War of the Rebellion: Serial 062 Page 0525 Chapter XLVI. CORRESPONDENCE, ETC. - UNION.

Search Civil War Official Records

from these Indian soldiers, who in turn would be able to support their families with the money; besides, about half of all we get would be contraband. If a mule train or trains of 300 or 400 wagons is to be got, I foresee, by last year's experience, that the season will be over before it assumes sufficient magnitude to be depended on. Supplies ought to be brought here while the grass lasts. The river I fear will not do to depend on. I make this suggestion and desire to be informed if it meets the favor of the commanding general.

Very respectfully, your most obedient servant,


Colonel, Commanding.


Fort Gibson, Cherokee Nation, March 7, 1864.

Major General S. R. CURTIS,

Commanding Department of Kansas, Fort Leavenworth, Kans.:

SIR: In reporting, under orders on indorsement, a programme for bringing up the discipline of the Indian command I recommend-

First. That one regiment of white infantry be stationed with them, from which to make necessary details for business, to furnish part of each picket and guard station; part of it to act as provost guard to guard prisoners, and detachments of which can be rear guard to arrest stragglers and enforce discipline at all times.

Second. As a number of officers have died or resigned, that authority be given to have at least 2 white officers in each company, even though the company may have fallen a little below the minimum, as they cannot be run at all properly without such officers.

Third. That a definite plan for filling vacancies be ordered. Formerly instructions from the Adjutant-General's Office were that, in Indian regiments, a muster was equal to a commission. There is no governor in the Indian Nation. The officers who have not been commissioned ought to be commissioned by the President. Under instructions from various commanders I have assigned to duty and appointed to vacancies, and on their appointments they were mustered. My plan was to detail as orderly sergeants or duty sergeants, from white regiments, the most deserving and active men, and as vacancies occurred promote the sergeants in proper order; and where we got a sergeant that would not do to make a good officer, or who was not suited to the Indian command, order him back to his company.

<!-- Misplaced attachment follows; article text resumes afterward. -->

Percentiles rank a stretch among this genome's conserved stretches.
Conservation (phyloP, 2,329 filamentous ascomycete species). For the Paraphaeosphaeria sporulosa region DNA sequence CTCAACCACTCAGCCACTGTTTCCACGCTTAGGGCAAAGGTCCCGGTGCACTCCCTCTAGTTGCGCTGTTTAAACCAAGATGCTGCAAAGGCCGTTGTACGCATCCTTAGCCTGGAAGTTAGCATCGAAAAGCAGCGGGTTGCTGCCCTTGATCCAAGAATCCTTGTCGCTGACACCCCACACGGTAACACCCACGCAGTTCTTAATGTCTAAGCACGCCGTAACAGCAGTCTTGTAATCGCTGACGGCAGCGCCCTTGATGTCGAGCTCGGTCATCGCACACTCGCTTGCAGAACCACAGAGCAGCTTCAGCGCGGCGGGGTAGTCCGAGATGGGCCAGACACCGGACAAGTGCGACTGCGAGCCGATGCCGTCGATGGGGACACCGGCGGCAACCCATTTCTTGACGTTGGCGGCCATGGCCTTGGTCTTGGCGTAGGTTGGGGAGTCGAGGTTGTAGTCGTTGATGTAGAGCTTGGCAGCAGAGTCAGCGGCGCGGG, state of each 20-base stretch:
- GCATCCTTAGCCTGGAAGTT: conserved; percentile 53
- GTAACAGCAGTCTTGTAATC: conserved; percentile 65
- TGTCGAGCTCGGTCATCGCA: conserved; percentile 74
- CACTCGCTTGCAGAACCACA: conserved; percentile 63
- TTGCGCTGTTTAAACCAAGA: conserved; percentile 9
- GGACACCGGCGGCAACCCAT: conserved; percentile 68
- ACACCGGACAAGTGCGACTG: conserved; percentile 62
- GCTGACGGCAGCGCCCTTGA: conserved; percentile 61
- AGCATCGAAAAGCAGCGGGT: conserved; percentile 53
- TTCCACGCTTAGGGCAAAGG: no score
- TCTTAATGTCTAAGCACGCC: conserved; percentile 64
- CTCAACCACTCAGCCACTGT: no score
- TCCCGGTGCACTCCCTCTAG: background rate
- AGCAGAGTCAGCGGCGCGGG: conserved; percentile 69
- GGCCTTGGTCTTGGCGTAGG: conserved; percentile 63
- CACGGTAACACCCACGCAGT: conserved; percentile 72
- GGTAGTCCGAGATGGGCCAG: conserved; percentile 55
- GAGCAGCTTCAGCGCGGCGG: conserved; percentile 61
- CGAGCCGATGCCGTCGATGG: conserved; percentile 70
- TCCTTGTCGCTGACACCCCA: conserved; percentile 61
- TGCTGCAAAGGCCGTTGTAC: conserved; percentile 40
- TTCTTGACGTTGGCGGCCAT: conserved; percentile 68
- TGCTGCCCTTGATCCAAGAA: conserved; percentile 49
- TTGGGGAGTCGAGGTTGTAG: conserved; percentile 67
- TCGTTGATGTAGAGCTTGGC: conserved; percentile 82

Fourth. Although nearly all the Indian officers are useless as business men and more afraid, as a general rule, to reduce the men to discipline, I protest against the fallacy into which most new experimenters fall, that they ought to all be dismissed. They have in some cases influence that no white men have. The steps to crowd them out have been taken quite fast enough. Whenever I could find a good man amongst them I acquiesced in his elevation. As a recruiting expense, even the Indian officers are worth the money, as the regiments cost the Government little at first. In battle they are sometimes very useful. To keep them from breaking off and deserting they are useful. This Indian officer [matter] is one point on which an inexperienced man would be sure to do the command mischief, and would do it honestly. It is a matter requiring the most extreme delicacy and care. No rule that I could suggest can reach the case.